Mental Floss
OPTICAL ILLUSION

How Many Different Colored Eyes Are in This Optical Illusion? Fewer Than You Might Think

Ellen Gutoskey
Go ahead, count the colors.
Go ahead, count the colors. / Lenstore
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UK-based contact lens retailer Lenstore is bringing new meaning to the phrase optical illusion with an image that asks a seemingly simple question of people who can perceive hues without any limitations: How many different colored eyes do you see in the image above?

At first glance, you might say 20, i.e. every single eye is a separate shade. Or maybe you think the red one in the top right corner is close enough to the red one in the bottom right corner to be the same; or the teal one in the top left corner matches the middle eye in the second row. Even if you manage to pinpoint another pair or two, your final count will still be way over the correct total.

lenstore munker-white optical illusion with 20 eyes
It's a trick question. / Lenstore

This is because there are actually only five different colors: one for every column. In other words, the three eyes directly below the brown eye in the top row aren’t purple, green, and reddish-orange—they’re the exact same hue as the brown one above.

The mind-bending picture is an example of what’s known as the Munker-White illusion. In the mid-20th century, according to Live Science, psychologist Michael White studied how overlaying black and white lines on a shape can change our perception of how light or dark the shape itself is. Hans Munker then experimented with altering the colors of the shapes and lines to manipulate our perception even further. David Novick, a professor of engineering education and leadership at the University of Texas at El Paso, told Live Science that our perception gets warped because “we perceive the shapes with more detail and the colors with less detail … the color sort of bleeds over, or assimilates, to adjacent spaces.”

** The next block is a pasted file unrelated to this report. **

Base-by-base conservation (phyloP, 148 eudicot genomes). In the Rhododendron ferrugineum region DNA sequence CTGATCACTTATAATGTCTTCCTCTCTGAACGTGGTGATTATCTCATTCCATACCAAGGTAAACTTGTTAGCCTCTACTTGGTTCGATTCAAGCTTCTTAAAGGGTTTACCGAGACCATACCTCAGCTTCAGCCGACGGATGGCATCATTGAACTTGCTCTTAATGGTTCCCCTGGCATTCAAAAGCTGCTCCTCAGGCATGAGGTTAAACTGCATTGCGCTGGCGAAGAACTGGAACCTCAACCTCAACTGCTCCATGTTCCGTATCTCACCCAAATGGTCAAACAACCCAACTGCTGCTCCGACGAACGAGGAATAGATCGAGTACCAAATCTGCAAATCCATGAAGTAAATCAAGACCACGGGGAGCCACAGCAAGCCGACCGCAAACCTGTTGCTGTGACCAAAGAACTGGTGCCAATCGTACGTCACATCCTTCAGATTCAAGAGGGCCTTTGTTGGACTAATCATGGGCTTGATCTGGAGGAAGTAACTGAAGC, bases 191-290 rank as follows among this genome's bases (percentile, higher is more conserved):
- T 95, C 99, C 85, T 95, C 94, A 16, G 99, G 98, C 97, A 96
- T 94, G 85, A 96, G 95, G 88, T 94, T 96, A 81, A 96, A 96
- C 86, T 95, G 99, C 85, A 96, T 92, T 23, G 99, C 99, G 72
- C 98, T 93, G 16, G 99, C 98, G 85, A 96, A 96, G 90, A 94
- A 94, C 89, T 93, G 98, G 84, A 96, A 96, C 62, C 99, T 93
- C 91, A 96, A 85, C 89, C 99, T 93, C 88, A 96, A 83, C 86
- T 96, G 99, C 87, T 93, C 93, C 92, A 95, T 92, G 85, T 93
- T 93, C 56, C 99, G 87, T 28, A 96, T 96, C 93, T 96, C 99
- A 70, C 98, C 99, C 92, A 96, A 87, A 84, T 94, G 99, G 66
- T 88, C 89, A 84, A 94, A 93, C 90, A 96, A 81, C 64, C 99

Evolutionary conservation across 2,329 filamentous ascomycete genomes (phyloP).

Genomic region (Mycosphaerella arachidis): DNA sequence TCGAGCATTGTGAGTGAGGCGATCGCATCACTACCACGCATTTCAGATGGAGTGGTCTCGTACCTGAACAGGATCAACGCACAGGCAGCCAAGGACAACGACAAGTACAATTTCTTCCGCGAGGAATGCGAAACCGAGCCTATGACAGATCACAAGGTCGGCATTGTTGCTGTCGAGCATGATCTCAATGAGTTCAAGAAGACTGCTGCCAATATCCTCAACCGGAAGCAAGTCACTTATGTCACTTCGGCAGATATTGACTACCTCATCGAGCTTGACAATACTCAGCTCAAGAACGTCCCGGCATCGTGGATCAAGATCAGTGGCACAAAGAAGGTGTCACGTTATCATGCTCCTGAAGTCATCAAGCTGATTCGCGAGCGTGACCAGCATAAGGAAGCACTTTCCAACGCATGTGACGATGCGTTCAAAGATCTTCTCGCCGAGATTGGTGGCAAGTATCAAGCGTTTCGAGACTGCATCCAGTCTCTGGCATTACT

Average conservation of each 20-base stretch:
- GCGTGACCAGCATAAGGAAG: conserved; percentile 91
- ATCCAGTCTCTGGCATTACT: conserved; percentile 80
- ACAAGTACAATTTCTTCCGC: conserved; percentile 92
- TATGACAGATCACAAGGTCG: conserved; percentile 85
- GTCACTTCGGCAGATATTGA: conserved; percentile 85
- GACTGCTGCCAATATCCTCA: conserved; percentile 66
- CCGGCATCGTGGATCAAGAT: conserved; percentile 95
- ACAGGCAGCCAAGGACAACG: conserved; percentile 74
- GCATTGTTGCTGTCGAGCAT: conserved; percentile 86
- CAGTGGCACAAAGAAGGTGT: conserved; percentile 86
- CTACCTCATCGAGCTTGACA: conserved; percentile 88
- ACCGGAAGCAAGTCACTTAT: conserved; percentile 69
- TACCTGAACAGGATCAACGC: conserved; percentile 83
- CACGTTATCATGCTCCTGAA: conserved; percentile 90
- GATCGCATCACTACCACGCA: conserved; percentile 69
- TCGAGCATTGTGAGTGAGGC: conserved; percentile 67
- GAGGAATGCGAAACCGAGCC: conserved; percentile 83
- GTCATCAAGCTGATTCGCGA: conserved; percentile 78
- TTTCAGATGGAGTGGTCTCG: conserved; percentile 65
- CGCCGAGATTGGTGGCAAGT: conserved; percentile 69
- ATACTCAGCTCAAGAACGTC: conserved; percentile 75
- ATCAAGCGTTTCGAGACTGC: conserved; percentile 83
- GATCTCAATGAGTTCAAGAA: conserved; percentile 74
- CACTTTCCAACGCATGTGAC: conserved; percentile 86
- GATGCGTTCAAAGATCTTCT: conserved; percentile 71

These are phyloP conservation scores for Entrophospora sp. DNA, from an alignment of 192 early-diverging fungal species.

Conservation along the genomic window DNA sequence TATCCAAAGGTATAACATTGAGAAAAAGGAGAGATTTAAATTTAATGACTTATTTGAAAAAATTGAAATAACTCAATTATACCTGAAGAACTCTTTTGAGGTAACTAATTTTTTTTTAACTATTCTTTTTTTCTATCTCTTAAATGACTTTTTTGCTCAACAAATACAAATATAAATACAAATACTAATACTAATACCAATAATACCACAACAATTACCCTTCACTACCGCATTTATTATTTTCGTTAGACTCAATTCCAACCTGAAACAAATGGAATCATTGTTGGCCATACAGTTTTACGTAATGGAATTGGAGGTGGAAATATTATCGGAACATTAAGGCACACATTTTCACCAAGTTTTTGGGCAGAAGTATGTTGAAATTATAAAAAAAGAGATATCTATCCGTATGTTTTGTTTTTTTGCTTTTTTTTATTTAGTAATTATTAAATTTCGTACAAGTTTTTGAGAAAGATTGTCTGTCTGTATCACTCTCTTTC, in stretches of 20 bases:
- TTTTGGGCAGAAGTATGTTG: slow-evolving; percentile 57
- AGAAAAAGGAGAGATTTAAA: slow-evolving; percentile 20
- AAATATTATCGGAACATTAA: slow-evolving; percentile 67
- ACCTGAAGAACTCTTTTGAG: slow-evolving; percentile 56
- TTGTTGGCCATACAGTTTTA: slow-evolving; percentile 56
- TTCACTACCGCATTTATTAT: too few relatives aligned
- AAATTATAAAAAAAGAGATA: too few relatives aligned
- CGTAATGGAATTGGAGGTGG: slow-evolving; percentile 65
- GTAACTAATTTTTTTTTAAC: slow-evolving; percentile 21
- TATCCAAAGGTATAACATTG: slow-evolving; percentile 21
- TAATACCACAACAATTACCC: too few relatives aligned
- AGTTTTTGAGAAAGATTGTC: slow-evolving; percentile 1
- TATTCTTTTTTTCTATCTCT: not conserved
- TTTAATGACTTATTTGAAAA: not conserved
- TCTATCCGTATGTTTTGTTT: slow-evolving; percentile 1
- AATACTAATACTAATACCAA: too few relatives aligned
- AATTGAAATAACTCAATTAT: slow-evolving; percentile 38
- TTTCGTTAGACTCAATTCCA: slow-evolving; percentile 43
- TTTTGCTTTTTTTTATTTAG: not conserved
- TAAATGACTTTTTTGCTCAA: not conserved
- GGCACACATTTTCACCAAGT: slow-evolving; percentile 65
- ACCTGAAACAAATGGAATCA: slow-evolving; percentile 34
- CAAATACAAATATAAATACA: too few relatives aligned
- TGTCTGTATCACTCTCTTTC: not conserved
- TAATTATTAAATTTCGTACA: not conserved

As Lenstore points out, the illusion gets weaker the more you zoom in—as your eyes have an easier time distinguishing the boundaries between the lines and the shape behind it. Feel free to experiment with your device’s zoom-in settings (or break out a good old-fashioned magnifying glass) to help your peepers see the light.

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